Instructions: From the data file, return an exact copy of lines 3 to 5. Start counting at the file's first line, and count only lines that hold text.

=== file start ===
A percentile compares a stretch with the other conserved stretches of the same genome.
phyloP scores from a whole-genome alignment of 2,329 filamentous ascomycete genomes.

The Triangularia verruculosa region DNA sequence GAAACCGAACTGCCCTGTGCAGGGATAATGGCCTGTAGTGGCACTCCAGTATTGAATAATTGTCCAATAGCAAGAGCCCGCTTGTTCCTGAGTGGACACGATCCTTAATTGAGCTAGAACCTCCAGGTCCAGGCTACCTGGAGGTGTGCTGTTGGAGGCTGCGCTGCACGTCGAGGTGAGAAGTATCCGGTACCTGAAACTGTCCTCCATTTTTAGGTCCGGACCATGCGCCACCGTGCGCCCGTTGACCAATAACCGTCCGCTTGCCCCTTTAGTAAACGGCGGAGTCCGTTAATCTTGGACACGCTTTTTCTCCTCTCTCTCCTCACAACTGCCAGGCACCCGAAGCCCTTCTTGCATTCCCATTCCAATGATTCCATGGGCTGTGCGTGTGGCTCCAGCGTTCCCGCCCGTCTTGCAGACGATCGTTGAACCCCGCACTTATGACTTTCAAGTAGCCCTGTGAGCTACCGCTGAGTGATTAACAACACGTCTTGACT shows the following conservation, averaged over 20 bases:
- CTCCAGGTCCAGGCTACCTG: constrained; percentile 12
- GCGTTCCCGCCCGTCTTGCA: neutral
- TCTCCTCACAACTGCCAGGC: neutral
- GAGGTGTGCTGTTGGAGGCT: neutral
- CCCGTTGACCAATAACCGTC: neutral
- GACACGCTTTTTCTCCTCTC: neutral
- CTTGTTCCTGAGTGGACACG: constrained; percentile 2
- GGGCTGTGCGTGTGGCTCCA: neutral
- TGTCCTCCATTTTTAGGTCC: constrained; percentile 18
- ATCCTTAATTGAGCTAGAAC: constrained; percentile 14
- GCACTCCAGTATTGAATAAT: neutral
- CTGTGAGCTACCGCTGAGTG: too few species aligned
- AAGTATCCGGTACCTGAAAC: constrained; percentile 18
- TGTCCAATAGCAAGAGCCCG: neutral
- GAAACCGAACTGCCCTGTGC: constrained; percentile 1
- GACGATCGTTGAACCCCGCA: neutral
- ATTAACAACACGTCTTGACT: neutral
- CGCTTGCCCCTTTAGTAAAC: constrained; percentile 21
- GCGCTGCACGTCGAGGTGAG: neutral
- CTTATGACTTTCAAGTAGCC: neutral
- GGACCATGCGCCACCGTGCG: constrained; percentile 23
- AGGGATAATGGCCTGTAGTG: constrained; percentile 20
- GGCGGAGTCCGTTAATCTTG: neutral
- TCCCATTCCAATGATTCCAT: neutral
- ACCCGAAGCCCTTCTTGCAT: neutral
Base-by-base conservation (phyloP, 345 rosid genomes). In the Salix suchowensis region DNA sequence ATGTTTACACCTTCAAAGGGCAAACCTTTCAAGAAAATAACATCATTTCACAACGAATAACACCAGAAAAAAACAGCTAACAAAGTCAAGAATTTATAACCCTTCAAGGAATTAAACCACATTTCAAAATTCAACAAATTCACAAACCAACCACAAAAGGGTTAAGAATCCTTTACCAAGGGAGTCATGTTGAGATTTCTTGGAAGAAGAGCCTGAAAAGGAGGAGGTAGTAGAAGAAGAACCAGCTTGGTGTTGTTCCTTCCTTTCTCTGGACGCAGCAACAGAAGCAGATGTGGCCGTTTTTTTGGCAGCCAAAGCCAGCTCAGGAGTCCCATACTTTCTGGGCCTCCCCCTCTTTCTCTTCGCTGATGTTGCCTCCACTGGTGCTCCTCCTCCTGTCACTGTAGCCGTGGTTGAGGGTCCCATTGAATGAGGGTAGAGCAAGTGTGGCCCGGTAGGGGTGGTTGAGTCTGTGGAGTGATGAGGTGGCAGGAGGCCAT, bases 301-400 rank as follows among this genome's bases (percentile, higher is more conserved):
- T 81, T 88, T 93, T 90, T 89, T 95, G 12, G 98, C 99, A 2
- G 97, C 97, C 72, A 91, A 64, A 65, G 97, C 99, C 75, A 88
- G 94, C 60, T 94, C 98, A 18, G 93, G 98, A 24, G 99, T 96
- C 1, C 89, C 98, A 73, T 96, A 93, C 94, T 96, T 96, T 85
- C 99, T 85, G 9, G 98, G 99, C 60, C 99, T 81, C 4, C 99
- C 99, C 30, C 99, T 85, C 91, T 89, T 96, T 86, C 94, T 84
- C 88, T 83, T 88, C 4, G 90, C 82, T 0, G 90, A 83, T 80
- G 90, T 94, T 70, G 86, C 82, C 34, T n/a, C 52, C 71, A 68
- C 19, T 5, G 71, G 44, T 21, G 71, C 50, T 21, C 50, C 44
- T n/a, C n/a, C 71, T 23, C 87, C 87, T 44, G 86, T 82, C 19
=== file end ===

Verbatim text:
The Triangularia verruculosa region DNA sequence GAAACCGAACTGCCCTGTGCAGGGATAATGGCCTGTAGTGGCACTCCAGTATTGAATAATTGTCCAATAGCAAGAGCCCGCTTGTTCCTGAGTGGACACGATCCTTAATTGAGCTAGAACCTCCAGGTCCAGGCTACCTGGAGGTGTGCTGTTGGAGGCTGCGCTGCACGTCGAGGTGAGAAGTATCCGGTACCTGAAACTGTCCTCCATTTTTAGGTCCGGACCATGCGCCACCGTGCGCCCGTTGACCAATAACCGTCCGCTTGCCCCTTTAGTAAACGGCGGAGTCCGTTAATCTTGGACACGCTTTTTCTCCTCTCTCTCCTCACAACTGCCAGGCACCCGAAGCCCTTCTTGCATTCCCATTCCAATGATTCCATGGGCTGTGCGTGTGGCTCCAGCGTTCCCGCCCGTCTTGCAGACGATCGTTGAACCCCGCACTTATGACTTTCAAGTAGCCCTGTGAGCTACCGCTGAGTGATTAACAACACGTCTTGACT shows the following conservation, averaged over 20 bases:
- CTCCAGGTCCAGGCTACCTG: constrained; percentile 12
- GCGTTCCCGCCCGTCTTGCA: neutral